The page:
I’ll never forget my first time in an opera house. I was 15, I was visiting my friend in Kiev and his mother invited us to see an opera that ironically later will be really significant in my career: Il Barbiere di Siviglia. I can hardly remember the voices, but what I do remember is some sort of magical warmth spreading all over my body as the orchestra was tuning. The whole performance I could not believe there was no mics at all and that all that huge and beautiful sound was produced only by the instruments. That was really charming!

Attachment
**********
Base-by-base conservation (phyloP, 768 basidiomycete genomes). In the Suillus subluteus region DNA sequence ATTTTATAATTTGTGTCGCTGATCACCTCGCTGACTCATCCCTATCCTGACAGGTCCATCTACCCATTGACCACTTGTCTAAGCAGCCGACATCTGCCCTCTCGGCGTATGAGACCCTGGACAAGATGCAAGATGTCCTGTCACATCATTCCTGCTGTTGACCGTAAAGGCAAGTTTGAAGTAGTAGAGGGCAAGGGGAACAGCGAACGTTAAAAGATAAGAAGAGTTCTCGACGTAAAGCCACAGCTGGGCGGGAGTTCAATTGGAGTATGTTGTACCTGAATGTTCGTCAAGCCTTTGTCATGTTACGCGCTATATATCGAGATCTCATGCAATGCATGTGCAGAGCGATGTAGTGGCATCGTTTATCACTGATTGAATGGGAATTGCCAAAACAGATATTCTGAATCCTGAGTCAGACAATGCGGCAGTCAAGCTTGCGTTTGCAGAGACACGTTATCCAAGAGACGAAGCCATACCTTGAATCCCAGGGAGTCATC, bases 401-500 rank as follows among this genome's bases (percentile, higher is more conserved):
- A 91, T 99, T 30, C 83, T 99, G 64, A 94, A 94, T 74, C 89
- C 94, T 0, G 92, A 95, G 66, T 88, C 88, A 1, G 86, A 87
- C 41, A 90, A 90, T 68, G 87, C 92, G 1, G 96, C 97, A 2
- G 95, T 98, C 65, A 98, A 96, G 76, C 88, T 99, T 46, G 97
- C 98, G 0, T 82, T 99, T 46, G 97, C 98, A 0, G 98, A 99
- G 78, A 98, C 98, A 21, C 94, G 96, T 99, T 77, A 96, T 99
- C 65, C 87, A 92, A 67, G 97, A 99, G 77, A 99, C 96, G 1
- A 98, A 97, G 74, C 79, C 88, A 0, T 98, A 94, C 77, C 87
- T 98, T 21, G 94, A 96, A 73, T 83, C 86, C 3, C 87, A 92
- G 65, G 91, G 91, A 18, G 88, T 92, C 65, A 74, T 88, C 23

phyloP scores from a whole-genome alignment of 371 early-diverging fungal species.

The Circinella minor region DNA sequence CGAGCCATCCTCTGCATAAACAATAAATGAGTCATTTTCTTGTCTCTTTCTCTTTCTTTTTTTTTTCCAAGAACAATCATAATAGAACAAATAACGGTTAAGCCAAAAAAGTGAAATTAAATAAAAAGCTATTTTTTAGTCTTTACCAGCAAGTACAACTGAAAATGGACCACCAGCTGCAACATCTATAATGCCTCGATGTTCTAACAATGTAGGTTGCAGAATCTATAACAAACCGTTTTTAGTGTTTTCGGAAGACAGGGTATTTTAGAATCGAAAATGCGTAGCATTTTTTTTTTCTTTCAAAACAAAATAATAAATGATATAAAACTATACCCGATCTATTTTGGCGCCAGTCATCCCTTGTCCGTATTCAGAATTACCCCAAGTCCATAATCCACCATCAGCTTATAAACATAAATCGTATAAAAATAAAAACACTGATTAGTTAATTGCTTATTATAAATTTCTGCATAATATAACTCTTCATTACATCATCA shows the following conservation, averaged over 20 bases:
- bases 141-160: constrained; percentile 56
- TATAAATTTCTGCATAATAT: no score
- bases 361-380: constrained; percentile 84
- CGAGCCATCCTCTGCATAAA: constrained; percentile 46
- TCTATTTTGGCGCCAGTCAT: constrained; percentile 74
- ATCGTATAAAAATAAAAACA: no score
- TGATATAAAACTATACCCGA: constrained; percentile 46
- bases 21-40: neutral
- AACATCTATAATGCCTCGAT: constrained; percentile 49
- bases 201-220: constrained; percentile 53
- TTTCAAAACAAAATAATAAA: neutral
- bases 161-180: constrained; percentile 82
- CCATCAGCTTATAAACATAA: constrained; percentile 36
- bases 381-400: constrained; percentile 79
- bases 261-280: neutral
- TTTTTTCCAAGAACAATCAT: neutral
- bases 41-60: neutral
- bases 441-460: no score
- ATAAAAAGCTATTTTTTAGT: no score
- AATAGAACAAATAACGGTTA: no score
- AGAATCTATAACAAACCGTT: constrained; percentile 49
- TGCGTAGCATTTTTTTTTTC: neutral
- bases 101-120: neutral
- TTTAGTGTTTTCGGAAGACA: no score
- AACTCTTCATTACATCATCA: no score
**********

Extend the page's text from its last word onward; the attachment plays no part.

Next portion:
Although by that time I could not really imagine myself being an opera singer. It seemed to me something really mysterious, that you have to be “the chosen one” and I never thought of myself that way. I always loved singing but never did it in public. I had my first singing lessons at the University where I studied television and I loved them really much. I was 17, so my speech voice had started changing due to my age and because of the lessons, and I was happy about that, as I thought of my voice as not that pleasant. I decided to get some more benefits from this process, so I went to take some private vocal lessons. I actually still find pretty weird that I was 100% sure that I had to work on my voice, because there was no real need to do it. All of a sudden different teachers that I studied with started telling me that I have an opera voice and that I need to study hard and make a career. It all sounded so crazy for me and I thought they all were totally nuts, but deep down inside I was already poisoned with this idea. I gave myself the last chance, went to another private teacher saying that I wanted to sing just for fun, but after two weeks she asked me whether I could be interested in entering the National Music Academy of Ukraine. When you’re 17 you can see this only as a sign of the destiny, so I followed it, my charming adventure started and here I am!